As part of our commitment to showcasing the best collections of academic research and writing, Cambridge Scholars Publishing is delighted to be featuring another well-established and successful series this month. We recognise the growing demand for leading-edge, peer-reviewed research amongst our author community, and are eager to develop and promote both new and existing series.
Selfhood and History is a sequence of ten interrelated volumes by the American poet and philosopher Frederic Will. The titles contained therein, which are the culmination of work undertaken throughout the last ten years, are:
- Time, Accounts, Surplus Meaning: Settings of the Theophanic (2011)
- Platonism for the Iron Age: An Essay on the Literary Universal (2014)
- Historia: Profiles of the Historical Impulse (2015)
- Essays on the Condition of Inwardness: Pieces of Otherness (2016)
- Seventy Moral (and Immoral) Polarities of the Everyday (2016)
- Seventy Moral (and Immoral) Polarities of the Everyday Volume II (2017)
- The Modernist Impulse and a Contemporary Opus: Replaced by Writing (2017)
- Downloading The Poetic Self: An Anatomy Of Poetic Character (forthcoming, 2018)
Also forthcoming are:
- Ryerson and The Almanach de Gotha of Time: Two Novels Turned in on Themselves: the creative process in writing, and the self as its own mirror; two long fictions by the author are read against each other—in running commentary—and the ore of usage each releases is examined.
- The Everyday: Essays on Noticing the Unnoticeable. Vignettes, analyses, narrations of everyday events among everyday people; eating, sleeping, walking, playing, fighting. What started out as ‘exercises’ and ‘practices’ for my online students at the Humanities Institute has become a working whole, practical but virtue-oriented.
Frederic Will, the author of the books within Inside Selfhood and History, explains how the titles interrelate and the principles at the heart of the series:
“It is hard to extract the core from these daring and intimate texts of philosophies as aspect. Writing clearly emerges throughout as the fundamental human act, which marks both the creation of history and a step into history. While writing is itself a thing, and deals with things in the world – what it finds in history – it requires illumination from the noosphere, the sphere of ideation and thought (Platonism is an effort to plot this geography) to illuminate trends in human time. The inside of this entire drama, by which writing opens history to us, is selfhood, the dynamic of consciousness from which writing springs. Selfhood is as everyday as the kitchen sink – it’s us, after all, it’s us as increments to history, mirrors of history – yet from within itself selfhood creates infinite time-space, the Hindu kalpa, or the Greek apeiron, in which the creation of history and the death of history nestle. What is and what will be thus inter-create across the opening powers of writing, which is just us starting out with our consciousness and our signs, to help with the job of giving reality a name.”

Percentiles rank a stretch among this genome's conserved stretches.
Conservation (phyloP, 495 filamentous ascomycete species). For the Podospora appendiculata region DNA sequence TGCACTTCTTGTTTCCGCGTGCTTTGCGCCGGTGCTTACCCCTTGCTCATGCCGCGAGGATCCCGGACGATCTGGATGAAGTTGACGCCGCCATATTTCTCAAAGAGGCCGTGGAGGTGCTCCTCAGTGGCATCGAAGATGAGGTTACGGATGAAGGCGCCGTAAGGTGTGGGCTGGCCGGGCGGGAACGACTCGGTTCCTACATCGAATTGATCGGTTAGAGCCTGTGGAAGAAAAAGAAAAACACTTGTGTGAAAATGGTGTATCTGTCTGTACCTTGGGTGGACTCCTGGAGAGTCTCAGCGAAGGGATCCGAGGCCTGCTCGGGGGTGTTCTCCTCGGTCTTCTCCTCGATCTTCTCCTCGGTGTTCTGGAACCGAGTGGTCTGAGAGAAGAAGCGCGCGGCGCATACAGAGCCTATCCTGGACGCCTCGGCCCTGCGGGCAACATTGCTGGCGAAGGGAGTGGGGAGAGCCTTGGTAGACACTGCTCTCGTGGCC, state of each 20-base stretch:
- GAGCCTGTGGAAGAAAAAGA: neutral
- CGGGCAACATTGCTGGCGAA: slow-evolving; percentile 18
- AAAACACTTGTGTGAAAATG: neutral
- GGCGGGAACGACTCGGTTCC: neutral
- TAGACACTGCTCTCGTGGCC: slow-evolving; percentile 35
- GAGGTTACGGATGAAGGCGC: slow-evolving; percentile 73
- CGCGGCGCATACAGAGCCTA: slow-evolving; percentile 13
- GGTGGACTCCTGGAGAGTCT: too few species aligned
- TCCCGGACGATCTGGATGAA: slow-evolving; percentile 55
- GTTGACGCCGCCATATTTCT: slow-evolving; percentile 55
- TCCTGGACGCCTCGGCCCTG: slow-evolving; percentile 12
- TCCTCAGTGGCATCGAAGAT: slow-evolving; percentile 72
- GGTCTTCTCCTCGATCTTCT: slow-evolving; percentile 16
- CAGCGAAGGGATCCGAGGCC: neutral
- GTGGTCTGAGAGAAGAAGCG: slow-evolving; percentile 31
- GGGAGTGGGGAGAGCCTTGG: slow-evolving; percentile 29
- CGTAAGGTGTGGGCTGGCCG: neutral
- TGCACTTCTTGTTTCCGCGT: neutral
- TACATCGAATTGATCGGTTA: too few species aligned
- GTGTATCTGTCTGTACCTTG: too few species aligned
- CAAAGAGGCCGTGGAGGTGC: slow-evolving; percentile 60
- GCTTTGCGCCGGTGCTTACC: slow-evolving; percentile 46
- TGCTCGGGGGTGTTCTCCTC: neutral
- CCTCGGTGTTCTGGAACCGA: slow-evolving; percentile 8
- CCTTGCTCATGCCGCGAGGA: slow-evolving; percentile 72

Praise for Inside Selfhood and History:
“These are wisdom texts, counterintuitive to today’s craving for managed knowledge. A lifetime’s thinking, learning from every conjunctural change, pondering the questions that need to be asked and answered, again and again—for all that underlies mere politics.”
—Gayatri Spivak, University Professor, Columbia University; founding member of the Institute for Comparative Literature and Society
“As a traveller of geographies and philosophies, Will’s way has always been to tell his story as though he were really living it. Here is the penetration of philosophy by poetry and of poetry by philosophy—the fox’s way—as he leaps on Pegasus and escapes going to ground.”
—David Hamilton, Professor Emeritus, University of Iowa; Editor, The Iowa Review
“Fred Will is one of our most restlessly innovative minds, writers of minds, and minders of rights.”
—Douglas Robinson, Dean, Faculty of Arts; Chair Professor of English, Hong Kong Baptist University
“Fred Will’s writings are a library unto themselves—poetry and prose, history and geography, anecdote and sustained reflection. He is an original even among originals and a writer for all readers.”
—Berel Lang, Professor Emeritus of Philosophy, University at Albany-SUNY
“I have known Fred Will and his work for sixty-five years. He and I are among the last survivors of our generation of critics. I have just lost a lifelong friend, the magnificent Angus Fletcher, and before that the wise Geoffrey Hartman. Fred Will is of their company. He is a free spirit of great originality and continuous insight.”
—Harold Bloom, Sterling Professor of the Humanities and English, Yale University
Cambridge Scholars Publishing is offering our readers a 50% discount on the titles in the Inside Selfhood and History series. To redeem your discount, please enter the promotional code SERIES17 during checkout. Please note that this is a time-limited offer that will expire on 31st July 2017.
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